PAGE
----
Definition of Cooperative Technology
Cooperative technology is technology that is jointly-owned and democratically-controlled in accordance with cooperative principals.
If we are talking specifically about software I believe that this means that all Cooperative Software is FOSS, but not all FOSS is Cooperative.
For example, the Go programming language is Open Source Software (OSS) because it is released under a BSD style license and accepts contributions from the community. However, it is not Cooperative Software because it is not democratically controlled by members, instead decisions are made by Google employees. Similarly the Benevolent dictator for life (BDFL) model of governance used by Clojure and Linux means that these projects are not Cooperative Software.
Some projects use a meritocracy model that appears to be cooperative at first blush because it involves individuals working together to establish consensus. However, if only developers who showed a certain level of merit are allowed to govern the project, the users of the software, the designers, the technical writers, etc. become ineligible to participate. This violates the cooperative principle of voluntary and open membership.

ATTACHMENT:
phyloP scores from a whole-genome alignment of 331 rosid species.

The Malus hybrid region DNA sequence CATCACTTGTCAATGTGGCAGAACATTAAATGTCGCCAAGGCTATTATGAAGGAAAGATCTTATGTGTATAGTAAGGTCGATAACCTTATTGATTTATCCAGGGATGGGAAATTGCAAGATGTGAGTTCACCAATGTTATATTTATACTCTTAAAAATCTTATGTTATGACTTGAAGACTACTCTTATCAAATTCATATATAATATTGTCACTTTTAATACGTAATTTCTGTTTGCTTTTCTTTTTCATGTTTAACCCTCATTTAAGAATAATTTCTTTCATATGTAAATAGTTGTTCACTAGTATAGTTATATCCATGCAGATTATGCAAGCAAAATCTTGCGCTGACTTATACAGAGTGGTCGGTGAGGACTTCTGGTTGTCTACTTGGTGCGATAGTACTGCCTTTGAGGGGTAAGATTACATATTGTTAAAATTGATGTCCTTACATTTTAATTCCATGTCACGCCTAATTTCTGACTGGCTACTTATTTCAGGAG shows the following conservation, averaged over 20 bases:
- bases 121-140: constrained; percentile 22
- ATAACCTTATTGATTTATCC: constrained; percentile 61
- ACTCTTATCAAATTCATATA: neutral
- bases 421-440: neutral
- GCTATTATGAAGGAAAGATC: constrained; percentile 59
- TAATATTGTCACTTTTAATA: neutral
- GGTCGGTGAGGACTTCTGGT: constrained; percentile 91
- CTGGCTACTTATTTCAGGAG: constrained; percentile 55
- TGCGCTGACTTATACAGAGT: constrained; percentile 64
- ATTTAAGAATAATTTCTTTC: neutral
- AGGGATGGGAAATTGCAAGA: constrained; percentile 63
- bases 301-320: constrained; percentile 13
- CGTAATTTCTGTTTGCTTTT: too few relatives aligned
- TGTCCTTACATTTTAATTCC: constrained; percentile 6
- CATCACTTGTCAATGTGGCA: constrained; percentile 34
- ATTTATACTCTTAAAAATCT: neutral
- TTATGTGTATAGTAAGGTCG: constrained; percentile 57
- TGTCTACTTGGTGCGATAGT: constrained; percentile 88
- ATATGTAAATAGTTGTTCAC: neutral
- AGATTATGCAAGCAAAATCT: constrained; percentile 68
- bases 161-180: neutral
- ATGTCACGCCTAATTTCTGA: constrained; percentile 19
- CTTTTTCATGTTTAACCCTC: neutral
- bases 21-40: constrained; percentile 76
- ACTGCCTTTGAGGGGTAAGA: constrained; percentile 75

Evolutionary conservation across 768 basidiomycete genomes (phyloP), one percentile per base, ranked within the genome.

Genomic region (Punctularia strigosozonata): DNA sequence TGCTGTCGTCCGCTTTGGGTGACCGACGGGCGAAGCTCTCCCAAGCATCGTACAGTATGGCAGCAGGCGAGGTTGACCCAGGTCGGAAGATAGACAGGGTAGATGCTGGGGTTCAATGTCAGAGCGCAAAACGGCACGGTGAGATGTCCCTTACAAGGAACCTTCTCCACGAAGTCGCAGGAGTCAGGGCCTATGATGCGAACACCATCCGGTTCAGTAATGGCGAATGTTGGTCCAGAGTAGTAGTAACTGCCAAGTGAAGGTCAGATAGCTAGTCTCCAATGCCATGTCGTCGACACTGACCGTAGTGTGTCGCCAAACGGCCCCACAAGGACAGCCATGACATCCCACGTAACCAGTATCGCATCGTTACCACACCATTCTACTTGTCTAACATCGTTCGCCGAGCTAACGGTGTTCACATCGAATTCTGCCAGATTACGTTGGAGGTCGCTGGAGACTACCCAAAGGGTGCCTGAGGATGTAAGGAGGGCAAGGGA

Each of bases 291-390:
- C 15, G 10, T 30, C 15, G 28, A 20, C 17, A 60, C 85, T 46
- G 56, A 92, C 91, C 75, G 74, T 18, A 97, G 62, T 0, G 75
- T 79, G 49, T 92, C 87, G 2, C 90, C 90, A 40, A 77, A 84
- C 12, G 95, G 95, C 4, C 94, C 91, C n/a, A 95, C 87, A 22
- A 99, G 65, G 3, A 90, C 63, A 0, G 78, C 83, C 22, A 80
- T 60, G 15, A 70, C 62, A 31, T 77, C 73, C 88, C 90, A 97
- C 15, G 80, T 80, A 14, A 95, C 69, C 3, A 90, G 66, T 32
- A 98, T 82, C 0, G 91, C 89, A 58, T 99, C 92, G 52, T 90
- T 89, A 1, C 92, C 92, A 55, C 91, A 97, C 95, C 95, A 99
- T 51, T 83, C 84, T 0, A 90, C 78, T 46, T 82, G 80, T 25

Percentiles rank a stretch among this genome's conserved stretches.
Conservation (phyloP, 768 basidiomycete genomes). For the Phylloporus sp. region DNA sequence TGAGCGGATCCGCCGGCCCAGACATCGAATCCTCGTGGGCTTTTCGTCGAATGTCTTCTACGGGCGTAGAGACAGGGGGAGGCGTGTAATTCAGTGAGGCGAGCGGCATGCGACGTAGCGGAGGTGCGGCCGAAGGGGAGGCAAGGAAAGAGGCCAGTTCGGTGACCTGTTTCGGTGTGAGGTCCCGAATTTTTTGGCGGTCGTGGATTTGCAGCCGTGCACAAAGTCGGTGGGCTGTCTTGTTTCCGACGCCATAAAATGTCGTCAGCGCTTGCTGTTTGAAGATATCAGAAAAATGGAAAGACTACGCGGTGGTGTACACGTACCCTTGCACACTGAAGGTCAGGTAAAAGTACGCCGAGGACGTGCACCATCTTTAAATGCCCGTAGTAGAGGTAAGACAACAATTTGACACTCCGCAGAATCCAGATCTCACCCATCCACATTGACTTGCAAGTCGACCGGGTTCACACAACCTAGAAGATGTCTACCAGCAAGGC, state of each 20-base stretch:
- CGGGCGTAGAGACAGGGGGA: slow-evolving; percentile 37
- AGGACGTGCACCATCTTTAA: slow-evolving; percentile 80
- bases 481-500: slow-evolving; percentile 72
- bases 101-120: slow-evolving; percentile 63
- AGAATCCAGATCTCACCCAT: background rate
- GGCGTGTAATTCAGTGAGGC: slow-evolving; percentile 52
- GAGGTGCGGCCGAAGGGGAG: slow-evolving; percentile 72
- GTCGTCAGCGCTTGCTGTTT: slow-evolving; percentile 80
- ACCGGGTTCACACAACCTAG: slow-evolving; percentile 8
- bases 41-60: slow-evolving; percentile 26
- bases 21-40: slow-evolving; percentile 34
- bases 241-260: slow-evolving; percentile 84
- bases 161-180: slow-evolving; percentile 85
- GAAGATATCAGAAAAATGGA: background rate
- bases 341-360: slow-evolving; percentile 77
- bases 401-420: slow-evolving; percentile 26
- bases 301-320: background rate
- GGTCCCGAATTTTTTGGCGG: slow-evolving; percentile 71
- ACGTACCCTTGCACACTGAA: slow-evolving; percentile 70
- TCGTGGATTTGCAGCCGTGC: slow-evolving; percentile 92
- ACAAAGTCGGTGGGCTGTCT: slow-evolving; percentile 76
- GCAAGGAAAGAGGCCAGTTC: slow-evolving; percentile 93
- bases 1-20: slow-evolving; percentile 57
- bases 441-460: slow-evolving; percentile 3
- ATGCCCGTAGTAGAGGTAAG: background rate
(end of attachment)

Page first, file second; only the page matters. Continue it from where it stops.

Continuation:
Benefits of Cooperative Technology
Just like there are Worker Cooperatives and Consumer Cooperatives in the business world, Cooperative Technology provides a great deal of flexibility in governance while still ensuring equity. A cooperative business can survive in a capitalist market economy, but doesn’t re-enforce the inequities inherent in such a system. It also doesn’t require any major changes to adapt if it becomes a part of a more equitable system in the future.
Co-ops also help prevent the cult of personality that sometimes forms around individual founders because they strive to be inclusive. Even if a member does become a polarizing figure, their impact is limited due to the 1-person-1-vote principal.
Open Questions for Future Posts and Debate